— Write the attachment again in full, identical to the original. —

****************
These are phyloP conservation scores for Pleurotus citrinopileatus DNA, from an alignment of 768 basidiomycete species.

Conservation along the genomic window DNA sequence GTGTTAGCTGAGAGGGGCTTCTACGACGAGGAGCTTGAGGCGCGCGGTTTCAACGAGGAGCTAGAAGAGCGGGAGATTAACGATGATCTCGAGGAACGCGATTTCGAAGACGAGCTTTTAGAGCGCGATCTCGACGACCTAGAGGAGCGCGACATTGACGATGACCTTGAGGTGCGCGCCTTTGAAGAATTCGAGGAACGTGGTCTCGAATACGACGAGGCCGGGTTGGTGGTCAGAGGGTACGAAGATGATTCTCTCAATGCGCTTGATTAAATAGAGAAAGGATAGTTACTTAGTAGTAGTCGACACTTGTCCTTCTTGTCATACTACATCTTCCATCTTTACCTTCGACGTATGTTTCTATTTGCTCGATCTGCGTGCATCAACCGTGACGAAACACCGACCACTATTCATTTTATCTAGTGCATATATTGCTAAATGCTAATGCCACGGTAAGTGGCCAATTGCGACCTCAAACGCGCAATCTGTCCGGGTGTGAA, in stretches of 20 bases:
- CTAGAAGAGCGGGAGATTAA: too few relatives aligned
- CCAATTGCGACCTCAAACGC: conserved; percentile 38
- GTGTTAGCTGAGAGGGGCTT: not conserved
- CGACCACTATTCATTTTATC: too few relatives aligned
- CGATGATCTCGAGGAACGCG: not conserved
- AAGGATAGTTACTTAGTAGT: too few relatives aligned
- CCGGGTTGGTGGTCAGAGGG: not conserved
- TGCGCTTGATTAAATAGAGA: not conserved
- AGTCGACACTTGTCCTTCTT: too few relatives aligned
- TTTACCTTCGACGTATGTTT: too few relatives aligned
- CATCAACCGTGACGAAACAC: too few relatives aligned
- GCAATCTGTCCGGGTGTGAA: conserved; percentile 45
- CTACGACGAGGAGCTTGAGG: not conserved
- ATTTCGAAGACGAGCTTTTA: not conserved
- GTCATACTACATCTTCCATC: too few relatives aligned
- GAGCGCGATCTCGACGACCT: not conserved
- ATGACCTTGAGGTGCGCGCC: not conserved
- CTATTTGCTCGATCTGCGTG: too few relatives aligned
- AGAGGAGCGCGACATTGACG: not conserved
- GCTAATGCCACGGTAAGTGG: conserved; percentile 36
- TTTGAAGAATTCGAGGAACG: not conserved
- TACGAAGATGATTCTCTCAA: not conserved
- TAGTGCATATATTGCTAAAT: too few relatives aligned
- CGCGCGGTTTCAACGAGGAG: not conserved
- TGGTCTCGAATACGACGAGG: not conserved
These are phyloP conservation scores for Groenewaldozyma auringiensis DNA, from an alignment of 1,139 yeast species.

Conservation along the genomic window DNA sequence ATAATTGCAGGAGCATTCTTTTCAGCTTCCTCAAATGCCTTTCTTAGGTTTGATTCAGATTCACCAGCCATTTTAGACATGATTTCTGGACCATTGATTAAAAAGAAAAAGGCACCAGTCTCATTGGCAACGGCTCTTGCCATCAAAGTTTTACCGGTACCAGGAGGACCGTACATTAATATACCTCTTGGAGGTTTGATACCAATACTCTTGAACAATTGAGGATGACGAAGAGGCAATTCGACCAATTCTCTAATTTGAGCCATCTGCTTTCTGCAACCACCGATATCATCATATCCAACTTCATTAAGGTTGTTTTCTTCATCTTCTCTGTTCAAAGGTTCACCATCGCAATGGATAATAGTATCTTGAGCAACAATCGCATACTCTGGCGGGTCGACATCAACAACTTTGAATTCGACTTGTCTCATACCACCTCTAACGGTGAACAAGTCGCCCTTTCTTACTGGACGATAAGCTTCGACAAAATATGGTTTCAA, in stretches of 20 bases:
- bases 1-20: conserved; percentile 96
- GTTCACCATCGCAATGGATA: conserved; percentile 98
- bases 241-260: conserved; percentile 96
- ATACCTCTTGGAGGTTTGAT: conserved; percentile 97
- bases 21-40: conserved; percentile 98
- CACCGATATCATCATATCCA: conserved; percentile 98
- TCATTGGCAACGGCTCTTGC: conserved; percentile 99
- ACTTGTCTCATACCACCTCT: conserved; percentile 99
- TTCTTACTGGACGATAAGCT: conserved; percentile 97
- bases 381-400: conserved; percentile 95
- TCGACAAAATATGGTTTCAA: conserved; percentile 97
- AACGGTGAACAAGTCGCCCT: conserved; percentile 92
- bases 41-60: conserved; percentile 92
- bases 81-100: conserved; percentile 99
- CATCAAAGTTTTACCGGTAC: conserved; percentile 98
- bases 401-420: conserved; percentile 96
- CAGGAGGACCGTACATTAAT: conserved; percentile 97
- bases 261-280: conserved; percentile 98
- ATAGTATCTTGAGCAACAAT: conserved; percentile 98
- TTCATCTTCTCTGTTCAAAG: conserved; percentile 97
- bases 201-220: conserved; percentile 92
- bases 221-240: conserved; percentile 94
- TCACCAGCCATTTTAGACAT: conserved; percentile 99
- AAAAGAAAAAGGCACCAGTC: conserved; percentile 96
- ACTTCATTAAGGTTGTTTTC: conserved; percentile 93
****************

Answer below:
These are phyloP conservation scores for Pleurotus citrinopileatus DNA, from an alignment of 768 basidiomycete species.

Conservation along the genomic window DNA sequence GTGTTAGCTGAGAGGGGCTTCTACGACGAGGAGCTTGAGGCGCGCGGTTTCAACGAGGAGCTAGAAGAGCGGGAGATTAACGATGATCTCGAGGAACGCGATTTCGAAGACGAGCTTTTAGAGCGCGATCTCGACGACCTAGAGGAGCGCGACATTGACGATGACCTTGAGGTGCGCGCCTTTGAAGAATTCGAGGAACGTGGTCTCGAATACGACGAGGCCGGGTTGGTGGTCAGAGGGTACGAAGATGATTCTCTCAATGCGCTTGATTAAATAGAGAAAGGATAGTTACTTAGTAGTAGTCGACACTTGTCCTTCTTGTCATACTACATCTTCCATCTTTACCTTCGACGTATGTTTCTATTTGCTCGATCTGCGTGCATCAACCGTGACGAAACACCGACCACTATTCATTTTATCTAGTGCATATATTGCTAAATGCTAATGCCACGGTAAGTGGCCAATTGCGACCTCAAACGCGCAATCTGTCCGGGTGTGAA, in stretches of 20 bases:
- CTAGAAGAGCGGGAGATTAA: too few relatives aligned
- CCAATTGCGACCTCAAACGC: conserved; percentile 38
- GTGTTAGCTGAGAGGGGCTT: not conserved
- CGACCACTATTCATTTTATC: too few relatives aligned
- CGATGATCTCGAGGAACGCG: not conserved
- AAGGATAGTTACTTAGTAGT: too few relatives aligned
- CCGGGTTGGTGGTCAGAGGG: not conserved
- TGCGCTTGATTAAATAGAGA: not conserved
- AGTCGACACTTGTCCTTCTT: too few relatives aligned
- TTTACCTTCGACGTATGTTT: too few relatives aligned
- CATCAACCGTGACGAAACAC: too few relatives aligned
- GCAATCTGTCCGGGTGTGAA: conserved; percentile 45
- CTACGACGAGGAGCTTGAGG: not conserved
- ATTTCGAAGACGAGCTTTTA: not conserved
- GTCATACTACATCTTCCATC: too few relatives aligned
- GAGCGCGATCTCGACGACCT: not conserved
- ATGACCTTGAGGTGCGCGCC: not conserved
- CTATTTGCTCGATCTGCGTG: too few relatives aligned
- AGAGGAGCGCGACATTGACG: not conserved
- GCTAATGCCACGGTAAGTGG: conserved; percentile 36
- TTTGAAGAATTCGAGGAACG: not conserved
- TACGAAGATGATTCTCTCAA: not conserved
- TAGTGCATATATTGCTAAAT: too few relatives aligned
- CGCGCGGTTTCAACGAGGAG: not conserved
- TGGTCTCGAATACGACGAGG: not conserved
These are phyloP conservation scores for Groenewaldozyma auringiensis DNA, from an alignment of 1,139 yeast species.

Conservation along the genomic window DNA sequence ATAATTGCAGGAGCATTCTTTTCAGCTTCCTCAAATGCCTTTCTTAGGTTTGATTCAGATTCACCAGCCATTTTAGACATGATTTCTGGACCATTGATTAAAAAGAAAAAGGCACCAGTCTCATTGGCAACGGCTCTTGCCATCAAAGTTTTACCGGTACCAGGAGGACCGTACATTAATATACCTCTTGGAGGTTTGATACCAATACTCTTGAACAATTGAGGATGACGAAGAGGCAATTCGACCAATTCTCTAATTTGAGCCATCTGCTTTCTGCAACCACCGATATCATCATATCCAACTTCATTAAGGTTGTTTTCTTCATCTTCTCTGTTCAAAGGTTCACCATCGCAATGGATAATAGTATCTTGAGCAACAATCGCATACTCTGGCGGGTCGACATCAACAACTTTGAATTCGACTTGTCTCATACCACCTCTAACGGTGAACAAGTCGCCCTTTCTTACTGGACGATAAGCTTCGACAAAATATGGTTTCAA, in stretches of 20 bases:
- bases 1-20: conserved; percentile 96
- GTTCACCATCGCAATGGATA: conserved; percentile 98
- bases 241-260: conserved; percentile 96
- ATACCTCTTGGAGGTTTGAT: conserved; percentile 97
- bases 21-40: conserved; percentile 98
- CACCGATATCATCATATCCA: conserved; percentile 98
- TCATTGGCAACGGCTCTTGC: conserved; percentile 99
- ACTTGTCTCATACCACCTCT: conserved; percentile 99
- TTCTTACTGGACGATAAGCT: conserved; percentile 97
- bases 381-400: conserved; percentile 95
- TCGACAAAATATGGTTTCAA: conserved; percentile 97
- AACGGTGAACAAGTCGCCCT: conserved; percentile 92
- bases 41-60: conserved; percentile 92
- bases 81-100: conserved; percentile 99
- CATCAAAGTTTTACCGGTAC: conserved; percentile 98
- bases 401-420: conserved; percentile 96
- CAGGAGGACCGTACATTAAT: conserved; percentile 97
- bases 261-280: conserved; percentile 98
- ATAGTATCTTGAGCAACAAT: conserved; percentile 98
- TTCATCTTCTCTGTTCAAAG: conserved; percentile 97
- bases 201-220: conserved; percentile 92
- bases 221-240: conserved; percentile 94
- TCACCAGCCATTTTAGACAT: conserved; percentile 99
- AAAAGAAAAAGGCACCAGTC: conserved; percentile 96
- ACTTCATTAAGGTTGTTTTC: conserved; percentile 93